Jewish Roots and Teachings
Journey into Eastern Europe Jewry
By Mara Frisch - YMJA Ministries Director
“Comfort, comfort my people, says your G-d... Isaiah 40:1
Armed with this directive from G-d, nine young adults chose to spend their summer comforting Holocaust survivors and listening to their stories. This past July, the YMJA (Young Messianic Jewish Alliance) took a two-week ministry trip to Eastern Europe, where we partnered with Stewart and Chantal Winograd of Reach Initiative International (RII), who hosted and led our group. What transpired during this trip was something that can only be described as life-changing for our participants, who now all have the phrase,“Never Forget,” cemented in their minds and hearts.
Preparing Our Hearts
First, we gathered in Atlanta, GA for three days of intense training and preparation. The young adults came from Maryland, Pennsylvania, New York, Florida, Ohio, and Illinois to participate. During the training, participants attended classes including “Jewish European History,” “A Servant’s Heart,” “Where is G-d in Pain & Suffering,” and more. Speakers included Rabbi David Schneier, who has been intimately involved with Eastern European Jewish life, and Dr. Ben Voth of Southern Methodist University, who spent two summers working with survivors at the United States Holocaust Museum. The goal of the training was to provide a foundation for our young adults and to prepare them emotionally, academically, and spiritually for the trip ahead.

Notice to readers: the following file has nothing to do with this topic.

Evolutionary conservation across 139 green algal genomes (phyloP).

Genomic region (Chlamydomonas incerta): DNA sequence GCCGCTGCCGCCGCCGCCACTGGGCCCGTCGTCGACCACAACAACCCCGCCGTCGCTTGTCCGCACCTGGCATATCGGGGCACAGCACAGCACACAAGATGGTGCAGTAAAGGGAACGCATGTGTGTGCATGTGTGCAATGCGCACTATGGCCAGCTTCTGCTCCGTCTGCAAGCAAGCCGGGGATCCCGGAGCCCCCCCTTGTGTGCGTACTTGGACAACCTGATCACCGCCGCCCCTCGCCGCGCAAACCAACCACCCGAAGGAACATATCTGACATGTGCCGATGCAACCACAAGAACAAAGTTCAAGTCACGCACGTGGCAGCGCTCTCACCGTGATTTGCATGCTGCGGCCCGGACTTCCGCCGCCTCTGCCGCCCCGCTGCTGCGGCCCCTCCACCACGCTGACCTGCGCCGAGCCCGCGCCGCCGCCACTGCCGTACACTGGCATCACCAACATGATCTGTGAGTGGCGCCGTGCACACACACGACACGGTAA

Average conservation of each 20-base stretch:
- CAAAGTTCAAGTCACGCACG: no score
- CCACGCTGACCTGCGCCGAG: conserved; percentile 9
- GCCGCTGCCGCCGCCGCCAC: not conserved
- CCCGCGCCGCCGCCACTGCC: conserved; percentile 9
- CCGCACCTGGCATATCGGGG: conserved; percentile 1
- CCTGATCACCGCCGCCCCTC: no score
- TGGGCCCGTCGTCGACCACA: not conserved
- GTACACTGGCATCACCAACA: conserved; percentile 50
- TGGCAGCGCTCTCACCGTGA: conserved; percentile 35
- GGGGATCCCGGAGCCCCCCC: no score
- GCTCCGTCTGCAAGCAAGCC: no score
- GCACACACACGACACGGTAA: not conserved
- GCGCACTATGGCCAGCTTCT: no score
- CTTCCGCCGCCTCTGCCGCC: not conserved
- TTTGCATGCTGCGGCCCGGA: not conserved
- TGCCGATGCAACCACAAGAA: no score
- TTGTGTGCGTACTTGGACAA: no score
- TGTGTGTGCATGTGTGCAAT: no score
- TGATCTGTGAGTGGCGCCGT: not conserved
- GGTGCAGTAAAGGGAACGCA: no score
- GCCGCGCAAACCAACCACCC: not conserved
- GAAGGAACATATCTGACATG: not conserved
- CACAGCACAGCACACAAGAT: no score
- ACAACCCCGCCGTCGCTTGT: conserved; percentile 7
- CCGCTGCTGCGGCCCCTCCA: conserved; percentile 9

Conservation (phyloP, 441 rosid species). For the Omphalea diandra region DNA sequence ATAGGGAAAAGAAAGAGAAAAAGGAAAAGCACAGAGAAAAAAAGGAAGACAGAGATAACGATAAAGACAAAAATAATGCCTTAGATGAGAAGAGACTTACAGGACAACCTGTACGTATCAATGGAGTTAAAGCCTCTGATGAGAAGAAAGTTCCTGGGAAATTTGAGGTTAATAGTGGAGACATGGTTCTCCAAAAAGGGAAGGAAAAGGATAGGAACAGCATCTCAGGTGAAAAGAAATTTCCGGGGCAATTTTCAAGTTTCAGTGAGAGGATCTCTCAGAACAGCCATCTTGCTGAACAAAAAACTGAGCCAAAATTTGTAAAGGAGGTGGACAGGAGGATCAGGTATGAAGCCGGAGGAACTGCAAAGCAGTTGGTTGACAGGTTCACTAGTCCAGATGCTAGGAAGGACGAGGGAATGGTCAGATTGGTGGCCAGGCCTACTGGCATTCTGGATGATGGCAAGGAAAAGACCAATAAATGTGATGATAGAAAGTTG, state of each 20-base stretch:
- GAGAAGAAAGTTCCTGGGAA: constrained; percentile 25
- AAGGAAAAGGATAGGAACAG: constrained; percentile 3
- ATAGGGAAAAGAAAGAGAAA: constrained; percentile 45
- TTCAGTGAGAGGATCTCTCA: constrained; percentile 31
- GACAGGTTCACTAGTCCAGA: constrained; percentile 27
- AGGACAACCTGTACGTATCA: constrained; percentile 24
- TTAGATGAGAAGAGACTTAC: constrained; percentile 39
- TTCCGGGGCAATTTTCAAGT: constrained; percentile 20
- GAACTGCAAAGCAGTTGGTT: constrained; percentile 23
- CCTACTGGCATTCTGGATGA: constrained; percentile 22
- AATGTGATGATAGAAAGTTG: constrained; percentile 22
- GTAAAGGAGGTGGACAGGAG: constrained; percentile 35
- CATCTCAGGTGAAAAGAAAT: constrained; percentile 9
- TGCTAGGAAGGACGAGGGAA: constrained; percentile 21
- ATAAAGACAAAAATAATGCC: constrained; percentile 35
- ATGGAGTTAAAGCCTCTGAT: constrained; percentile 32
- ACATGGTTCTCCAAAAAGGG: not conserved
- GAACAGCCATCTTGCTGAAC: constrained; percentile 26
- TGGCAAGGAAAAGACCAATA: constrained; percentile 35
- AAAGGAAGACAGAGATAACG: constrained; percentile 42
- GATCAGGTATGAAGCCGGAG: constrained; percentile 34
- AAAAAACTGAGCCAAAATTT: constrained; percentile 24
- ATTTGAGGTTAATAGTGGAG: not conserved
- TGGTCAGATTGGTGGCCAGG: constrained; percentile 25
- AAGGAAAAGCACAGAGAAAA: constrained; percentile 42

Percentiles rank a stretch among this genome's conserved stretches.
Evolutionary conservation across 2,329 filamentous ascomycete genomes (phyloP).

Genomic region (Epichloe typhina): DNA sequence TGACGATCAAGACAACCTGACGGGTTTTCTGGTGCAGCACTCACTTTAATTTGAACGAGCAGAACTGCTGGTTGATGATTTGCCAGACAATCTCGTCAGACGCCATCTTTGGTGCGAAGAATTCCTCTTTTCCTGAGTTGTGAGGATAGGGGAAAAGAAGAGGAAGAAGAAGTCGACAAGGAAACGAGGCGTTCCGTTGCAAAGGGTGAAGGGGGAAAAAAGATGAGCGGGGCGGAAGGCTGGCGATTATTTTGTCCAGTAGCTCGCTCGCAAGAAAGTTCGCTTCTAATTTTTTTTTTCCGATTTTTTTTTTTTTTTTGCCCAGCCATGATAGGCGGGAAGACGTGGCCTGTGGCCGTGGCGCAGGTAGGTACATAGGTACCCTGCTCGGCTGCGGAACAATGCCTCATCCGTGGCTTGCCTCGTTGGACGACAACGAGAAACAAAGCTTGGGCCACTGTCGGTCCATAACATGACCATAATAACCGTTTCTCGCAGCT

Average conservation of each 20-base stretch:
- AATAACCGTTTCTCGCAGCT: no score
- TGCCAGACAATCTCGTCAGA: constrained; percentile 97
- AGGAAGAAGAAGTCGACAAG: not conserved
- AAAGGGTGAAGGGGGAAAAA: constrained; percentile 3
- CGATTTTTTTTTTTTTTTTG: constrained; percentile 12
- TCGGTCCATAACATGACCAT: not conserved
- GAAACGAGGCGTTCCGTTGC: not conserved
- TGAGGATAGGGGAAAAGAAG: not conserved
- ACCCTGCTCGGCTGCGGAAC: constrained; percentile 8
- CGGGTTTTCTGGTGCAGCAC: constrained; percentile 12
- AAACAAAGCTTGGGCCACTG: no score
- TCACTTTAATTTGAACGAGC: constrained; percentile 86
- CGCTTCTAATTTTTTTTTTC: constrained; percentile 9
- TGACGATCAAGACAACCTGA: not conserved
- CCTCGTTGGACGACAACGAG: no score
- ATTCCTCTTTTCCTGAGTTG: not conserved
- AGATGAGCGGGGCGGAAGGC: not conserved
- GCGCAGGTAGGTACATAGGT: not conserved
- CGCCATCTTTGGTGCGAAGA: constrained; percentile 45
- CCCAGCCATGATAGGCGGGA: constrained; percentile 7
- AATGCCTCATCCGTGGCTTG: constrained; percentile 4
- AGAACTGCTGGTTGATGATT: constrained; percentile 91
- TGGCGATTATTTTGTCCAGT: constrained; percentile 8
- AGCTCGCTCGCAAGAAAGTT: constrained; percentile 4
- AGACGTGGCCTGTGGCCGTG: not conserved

It was impossible not to be saddened by the reminder of “what once was.”
We first arrived in Krakow, Poland, where we stayed in Kazimierz, the Jewish quarter. It was impossible not to be saddened by the reminder of “what once was.” There were remnants of two synagogues that had only been spared because Nazis used them to house their uniforms and horses. There was a Jewish cemetery, where the graves had been demolished by the Nazis. After the war, the headstones had been pieced back together but had been placed above grave sites that may or may not have corresponded to the headstones.
It was difficult to walk along cobblestone streets that carried so much history. However, on that first day, we saw a beautiful reminder that G-d keeps His promises, even in the midst of tragedy: a rainbow (see photo).
Not far from our hotel was the site of the former Krakow Ghetto. Very few reminders of the Ghetto life remained including several sculptures on the square, an area where Jewish people were forced to stand for roll call and where many died on “liquidation day.”
A pharmacy building still stood that carried historical significance. During the war, the owners helped Jewish people acquire food, medicine, and false documents. It was difficult to imagine how much pain and injustice people had endured in that space while seeing the present-day apartment buildings and businesses inhabited with life.
Though I saw it with my own eyes, my mind could not comprehend how human beings could do this to other human beings.
On Saturday, July 26, we woke up very early to drive to Auschwitz, which was about an hour outside of Krakow. Auschwitz is actually separated into two camps, Auschwitz I and Auschwitz-Birkenau II. It was surreal walking through the gates with the infamous saying, “Arbeit Macht Frei.” And yet, there was an unmistakable beauty within that awful place: enormous willow trees, a pleasant cool breeze, sunshine. I wanted to hate it—all of it-- but I couldn’t ignore the eerie beauty I saw around me.
Our tour guide calmly guided us through horrific sites including an area where thousands and thousands of personal items (hairbrushes, eye glasses, suitcases) lay to waste. At one point, we were led silently through a gas chamber and crematorium. Though I saw it with my own eyes, my mind could not comprehend how human beings could do this to other human beings.